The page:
We were one of those couples that talked about this in pre-marital counseling.  We both agreed that if we were not able to have biological children, that we would pursue adoption.  Both of us had cousins that were adopted and I had a close friend in high school that was an adoptee. When interfertility became a reality in our lives, we took some time and space and dealt with the loss of biological children.  It helped that I switched careers in the middle of that time and wanted to be stable in a new job before we started the adoption process.  

2) How has the experience of adopting inter-racially differed from the experience in adopting a child of your same race?

The experience has only been different in small ways so far, since our daughter is only one. I definitely have been reading and preparing myself for the differences.  We watch a lot of shows like Little Bill and Doc McStuffins. I also try to make sure she has bi-racial or African American baby dolls.   Our son has some different heritage as well, that we try to incorporate into his life.  

3) The relationships you have with each of your children's birthmoms is very different, what sort of insight has this provided you into the various levels of openness available to birthparents?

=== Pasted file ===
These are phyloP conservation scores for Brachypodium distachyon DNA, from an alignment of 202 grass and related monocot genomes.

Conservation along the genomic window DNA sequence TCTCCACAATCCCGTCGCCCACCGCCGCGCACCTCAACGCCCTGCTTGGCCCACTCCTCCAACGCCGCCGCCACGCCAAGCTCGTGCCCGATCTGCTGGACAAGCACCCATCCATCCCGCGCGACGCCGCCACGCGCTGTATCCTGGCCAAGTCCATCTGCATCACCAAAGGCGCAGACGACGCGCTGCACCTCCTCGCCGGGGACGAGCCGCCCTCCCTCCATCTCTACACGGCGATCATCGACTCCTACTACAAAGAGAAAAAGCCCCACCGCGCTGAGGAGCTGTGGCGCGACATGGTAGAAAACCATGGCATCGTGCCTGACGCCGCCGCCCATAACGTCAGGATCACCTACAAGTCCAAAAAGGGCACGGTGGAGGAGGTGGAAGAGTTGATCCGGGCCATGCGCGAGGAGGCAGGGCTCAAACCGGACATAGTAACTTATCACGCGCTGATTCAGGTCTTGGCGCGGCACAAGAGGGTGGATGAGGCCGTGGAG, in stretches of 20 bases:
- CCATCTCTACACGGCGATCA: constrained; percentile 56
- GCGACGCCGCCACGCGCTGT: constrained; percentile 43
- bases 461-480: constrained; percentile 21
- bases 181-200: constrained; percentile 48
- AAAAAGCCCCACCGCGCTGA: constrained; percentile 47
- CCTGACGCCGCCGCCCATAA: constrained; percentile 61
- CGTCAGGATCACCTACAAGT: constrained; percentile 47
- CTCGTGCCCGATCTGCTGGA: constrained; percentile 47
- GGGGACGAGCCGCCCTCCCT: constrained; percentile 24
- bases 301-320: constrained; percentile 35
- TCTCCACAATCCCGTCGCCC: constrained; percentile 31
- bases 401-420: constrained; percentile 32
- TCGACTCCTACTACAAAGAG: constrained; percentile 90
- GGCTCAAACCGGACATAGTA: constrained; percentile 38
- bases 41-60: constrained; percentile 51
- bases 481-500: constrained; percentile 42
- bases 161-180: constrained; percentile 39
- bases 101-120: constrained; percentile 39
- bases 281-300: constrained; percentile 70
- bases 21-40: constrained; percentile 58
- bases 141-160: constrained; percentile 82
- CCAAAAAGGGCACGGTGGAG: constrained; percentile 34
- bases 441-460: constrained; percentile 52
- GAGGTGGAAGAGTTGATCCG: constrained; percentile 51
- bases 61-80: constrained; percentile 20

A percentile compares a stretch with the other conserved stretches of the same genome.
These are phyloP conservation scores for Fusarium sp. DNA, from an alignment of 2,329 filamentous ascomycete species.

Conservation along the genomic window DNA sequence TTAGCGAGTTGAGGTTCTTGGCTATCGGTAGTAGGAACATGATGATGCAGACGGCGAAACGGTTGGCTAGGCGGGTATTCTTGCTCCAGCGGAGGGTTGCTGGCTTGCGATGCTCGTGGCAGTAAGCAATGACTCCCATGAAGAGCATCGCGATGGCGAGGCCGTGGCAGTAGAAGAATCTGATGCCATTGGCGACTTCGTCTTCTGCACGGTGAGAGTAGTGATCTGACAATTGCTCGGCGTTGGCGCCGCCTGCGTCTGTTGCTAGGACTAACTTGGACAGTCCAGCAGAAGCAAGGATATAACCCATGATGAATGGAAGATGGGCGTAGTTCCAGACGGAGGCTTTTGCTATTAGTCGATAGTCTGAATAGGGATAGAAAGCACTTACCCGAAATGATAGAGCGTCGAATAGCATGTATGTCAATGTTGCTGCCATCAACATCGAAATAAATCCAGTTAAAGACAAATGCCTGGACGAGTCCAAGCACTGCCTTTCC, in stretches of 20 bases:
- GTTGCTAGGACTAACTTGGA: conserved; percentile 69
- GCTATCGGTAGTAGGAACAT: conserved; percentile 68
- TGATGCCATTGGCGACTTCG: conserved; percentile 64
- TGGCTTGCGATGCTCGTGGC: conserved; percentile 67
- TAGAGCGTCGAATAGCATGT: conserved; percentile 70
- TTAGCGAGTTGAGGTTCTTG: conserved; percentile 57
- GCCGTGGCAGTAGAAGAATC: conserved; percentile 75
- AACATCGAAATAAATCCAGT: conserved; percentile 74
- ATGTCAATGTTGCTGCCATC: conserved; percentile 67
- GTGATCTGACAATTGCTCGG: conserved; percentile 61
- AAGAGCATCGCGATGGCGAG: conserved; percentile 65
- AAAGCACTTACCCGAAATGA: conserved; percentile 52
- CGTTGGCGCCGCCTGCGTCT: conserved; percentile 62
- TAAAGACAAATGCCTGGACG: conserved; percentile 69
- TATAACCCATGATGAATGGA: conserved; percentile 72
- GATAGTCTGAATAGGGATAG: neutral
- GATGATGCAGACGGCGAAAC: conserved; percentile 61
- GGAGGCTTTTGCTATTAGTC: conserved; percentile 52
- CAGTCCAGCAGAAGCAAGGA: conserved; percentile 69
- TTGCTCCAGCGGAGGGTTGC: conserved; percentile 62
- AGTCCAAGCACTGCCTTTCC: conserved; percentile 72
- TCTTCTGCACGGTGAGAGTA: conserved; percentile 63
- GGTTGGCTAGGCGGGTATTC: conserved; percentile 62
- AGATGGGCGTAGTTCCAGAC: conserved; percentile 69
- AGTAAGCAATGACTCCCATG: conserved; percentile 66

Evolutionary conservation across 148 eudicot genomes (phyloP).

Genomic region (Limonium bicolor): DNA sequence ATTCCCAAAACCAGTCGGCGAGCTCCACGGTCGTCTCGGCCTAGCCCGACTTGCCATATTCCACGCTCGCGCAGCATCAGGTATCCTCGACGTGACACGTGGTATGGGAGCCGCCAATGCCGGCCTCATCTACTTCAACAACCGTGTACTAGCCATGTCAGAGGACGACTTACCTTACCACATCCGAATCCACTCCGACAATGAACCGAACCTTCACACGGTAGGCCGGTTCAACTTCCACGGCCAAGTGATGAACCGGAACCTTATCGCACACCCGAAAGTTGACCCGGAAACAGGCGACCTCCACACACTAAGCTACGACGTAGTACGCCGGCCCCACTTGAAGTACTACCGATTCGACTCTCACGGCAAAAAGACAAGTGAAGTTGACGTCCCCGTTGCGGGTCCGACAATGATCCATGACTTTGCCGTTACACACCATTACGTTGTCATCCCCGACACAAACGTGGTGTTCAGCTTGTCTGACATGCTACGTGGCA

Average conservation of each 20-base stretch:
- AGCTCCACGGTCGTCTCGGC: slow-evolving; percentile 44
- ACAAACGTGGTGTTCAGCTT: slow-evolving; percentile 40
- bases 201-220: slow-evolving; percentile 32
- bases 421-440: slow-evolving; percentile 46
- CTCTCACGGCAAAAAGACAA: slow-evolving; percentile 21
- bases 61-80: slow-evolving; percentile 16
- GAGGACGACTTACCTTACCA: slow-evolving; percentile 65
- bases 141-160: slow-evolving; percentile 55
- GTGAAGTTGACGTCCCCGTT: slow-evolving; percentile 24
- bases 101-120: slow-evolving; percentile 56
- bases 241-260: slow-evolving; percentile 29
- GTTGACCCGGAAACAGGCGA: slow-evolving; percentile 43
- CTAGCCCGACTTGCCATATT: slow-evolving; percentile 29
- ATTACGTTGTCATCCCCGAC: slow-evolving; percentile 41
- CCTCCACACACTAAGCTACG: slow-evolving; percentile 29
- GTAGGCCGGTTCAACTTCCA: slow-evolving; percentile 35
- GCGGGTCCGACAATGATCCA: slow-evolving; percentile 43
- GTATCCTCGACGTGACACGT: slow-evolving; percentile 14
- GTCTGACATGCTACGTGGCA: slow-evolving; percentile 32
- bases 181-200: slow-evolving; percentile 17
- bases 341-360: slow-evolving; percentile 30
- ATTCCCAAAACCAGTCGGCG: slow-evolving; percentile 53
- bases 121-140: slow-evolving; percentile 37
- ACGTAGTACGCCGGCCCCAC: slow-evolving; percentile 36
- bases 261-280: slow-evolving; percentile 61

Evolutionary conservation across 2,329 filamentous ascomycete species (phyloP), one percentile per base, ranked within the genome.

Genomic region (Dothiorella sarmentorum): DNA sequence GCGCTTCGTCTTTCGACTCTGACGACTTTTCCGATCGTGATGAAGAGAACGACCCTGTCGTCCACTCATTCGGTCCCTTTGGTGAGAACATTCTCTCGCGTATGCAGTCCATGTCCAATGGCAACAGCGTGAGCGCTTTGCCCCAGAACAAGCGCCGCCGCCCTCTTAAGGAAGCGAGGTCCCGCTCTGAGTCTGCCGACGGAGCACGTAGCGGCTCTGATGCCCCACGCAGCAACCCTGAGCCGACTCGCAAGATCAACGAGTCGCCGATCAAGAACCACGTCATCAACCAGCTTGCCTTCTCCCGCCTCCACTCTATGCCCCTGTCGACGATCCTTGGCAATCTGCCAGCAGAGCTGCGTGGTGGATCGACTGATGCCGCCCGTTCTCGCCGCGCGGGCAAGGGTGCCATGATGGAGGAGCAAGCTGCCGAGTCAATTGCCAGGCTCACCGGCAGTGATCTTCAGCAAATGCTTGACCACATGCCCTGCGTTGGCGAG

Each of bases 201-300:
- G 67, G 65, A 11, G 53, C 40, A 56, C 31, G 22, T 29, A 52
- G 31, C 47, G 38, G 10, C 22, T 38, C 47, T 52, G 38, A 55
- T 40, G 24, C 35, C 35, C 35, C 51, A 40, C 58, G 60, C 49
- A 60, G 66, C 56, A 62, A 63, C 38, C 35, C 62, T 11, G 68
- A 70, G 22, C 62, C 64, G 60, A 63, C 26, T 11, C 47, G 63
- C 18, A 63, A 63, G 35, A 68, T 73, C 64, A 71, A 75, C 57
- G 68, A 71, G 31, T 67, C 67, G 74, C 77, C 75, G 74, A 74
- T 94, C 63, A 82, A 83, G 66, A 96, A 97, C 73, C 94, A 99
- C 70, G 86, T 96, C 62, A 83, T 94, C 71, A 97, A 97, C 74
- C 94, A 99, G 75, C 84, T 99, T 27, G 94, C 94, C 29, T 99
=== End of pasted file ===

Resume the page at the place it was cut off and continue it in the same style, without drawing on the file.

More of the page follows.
Oh this is a loaded question. I am such an advocate and cheerleader of open adoption. I think it’s wonderful for our children and I want it for everyone.  I have had to grieve the “loss” (in my mind) of open adoption for each of my children’s bio families.  Though we have a wonderful open relationship with our son’s birth mom, I’ve had to come to the place where I’ve realized that not everyone is ready for that open of a relationship.  Openness in adoption does not always equate visits.  Sometimes it just means that the adoptive parents are open to contact and open to conversation with our children about their origins, even though their birth/bio parents are not able to handle day-to-day contact with our family.  

4) What is the worst thing you've had said to you in a grocery check-out lane (where all the most awful, awkward adoption based questions from strangers seem to happen)?